Productivity jumped 3.2 percent in the fourth quarter as output dropped 5.5 percent in the nonfarm sector. Real compensation per hour moved significantly higher - up 15.6 percent - as compensation per hour was higher and consumer prices fell sharply. This created the largest gain since 1950.
- Productivity was up 3.2 percent in the fourth quarter, driven higher by an outsized decline in hours worked (down 8.4 percent) that more than offset the decline in output (down 5.5 percent) during the quarter.
- Hours worked dropped sharply as businesses struggled to cut production with weaker demand and higher inventories.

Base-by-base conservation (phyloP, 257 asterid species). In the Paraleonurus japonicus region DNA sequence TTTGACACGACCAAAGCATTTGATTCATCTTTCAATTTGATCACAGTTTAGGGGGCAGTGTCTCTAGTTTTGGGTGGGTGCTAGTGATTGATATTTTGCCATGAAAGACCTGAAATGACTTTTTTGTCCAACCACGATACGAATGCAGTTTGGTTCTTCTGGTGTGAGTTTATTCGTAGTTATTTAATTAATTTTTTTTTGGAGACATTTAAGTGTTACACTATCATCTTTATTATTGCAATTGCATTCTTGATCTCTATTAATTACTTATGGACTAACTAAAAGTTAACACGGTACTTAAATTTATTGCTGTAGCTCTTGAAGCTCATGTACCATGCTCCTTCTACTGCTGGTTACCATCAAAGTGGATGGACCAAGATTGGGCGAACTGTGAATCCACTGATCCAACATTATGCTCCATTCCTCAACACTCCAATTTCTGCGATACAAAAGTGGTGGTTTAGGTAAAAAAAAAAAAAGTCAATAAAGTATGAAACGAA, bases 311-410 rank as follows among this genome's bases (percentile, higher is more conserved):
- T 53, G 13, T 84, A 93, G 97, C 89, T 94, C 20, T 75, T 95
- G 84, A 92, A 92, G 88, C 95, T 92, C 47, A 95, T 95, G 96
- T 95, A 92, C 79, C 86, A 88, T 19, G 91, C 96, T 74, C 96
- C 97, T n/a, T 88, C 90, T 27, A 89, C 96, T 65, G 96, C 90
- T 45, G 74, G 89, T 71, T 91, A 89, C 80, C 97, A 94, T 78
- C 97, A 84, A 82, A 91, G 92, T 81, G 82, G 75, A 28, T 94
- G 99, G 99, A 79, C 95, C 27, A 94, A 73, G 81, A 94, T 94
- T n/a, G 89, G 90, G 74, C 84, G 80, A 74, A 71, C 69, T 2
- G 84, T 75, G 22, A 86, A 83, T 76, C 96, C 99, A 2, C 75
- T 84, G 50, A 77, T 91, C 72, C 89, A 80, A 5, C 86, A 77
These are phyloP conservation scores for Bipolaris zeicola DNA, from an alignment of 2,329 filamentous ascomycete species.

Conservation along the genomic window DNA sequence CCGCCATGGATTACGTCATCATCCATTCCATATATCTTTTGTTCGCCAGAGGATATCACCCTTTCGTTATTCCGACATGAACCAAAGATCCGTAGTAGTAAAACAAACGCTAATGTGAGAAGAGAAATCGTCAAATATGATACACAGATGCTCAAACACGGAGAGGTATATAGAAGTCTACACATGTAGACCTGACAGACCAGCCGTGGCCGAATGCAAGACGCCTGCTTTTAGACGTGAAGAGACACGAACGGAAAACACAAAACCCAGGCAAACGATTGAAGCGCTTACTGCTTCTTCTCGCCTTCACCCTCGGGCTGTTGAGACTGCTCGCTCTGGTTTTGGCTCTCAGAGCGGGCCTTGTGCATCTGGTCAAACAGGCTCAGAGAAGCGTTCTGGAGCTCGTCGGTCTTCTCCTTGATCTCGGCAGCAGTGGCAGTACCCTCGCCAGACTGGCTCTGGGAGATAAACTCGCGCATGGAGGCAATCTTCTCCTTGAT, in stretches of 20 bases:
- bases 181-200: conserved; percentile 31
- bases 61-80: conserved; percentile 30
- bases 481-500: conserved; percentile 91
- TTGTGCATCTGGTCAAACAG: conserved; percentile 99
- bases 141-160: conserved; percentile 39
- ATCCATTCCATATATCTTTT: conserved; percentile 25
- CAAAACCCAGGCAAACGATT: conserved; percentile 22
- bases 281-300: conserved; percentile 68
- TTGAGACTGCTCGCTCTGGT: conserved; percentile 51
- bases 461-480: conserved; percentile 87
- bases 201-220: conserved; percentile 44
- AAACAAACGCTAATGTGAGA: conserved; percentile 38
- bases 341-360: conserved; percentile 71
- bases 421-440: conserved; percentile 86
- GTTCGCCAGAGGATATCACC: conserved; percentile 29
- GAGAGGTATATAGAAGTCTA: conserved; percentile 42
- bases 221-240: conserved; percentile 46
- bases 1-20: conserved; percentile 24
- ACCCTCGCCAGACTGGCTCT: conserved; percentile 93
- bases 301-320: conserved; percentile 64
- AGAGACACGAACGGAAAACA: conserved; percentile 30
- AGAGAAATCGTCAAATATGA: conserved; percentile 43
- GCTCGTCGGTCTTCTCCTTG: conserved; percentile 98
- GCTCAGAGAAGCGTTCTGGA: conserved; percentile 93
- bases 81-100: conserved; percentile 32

Unit Labor Costs
- Unit labor costs were up a benign 1.8 percent. Increases in compensation per hour (up 5.0 percent) were largely offset by the higher-than-expected gain in productivity.
- While price declines helped real compensation jump in Q4, price declines will be unable to continue to support earnings as wages trend lower in a weak labor market this year.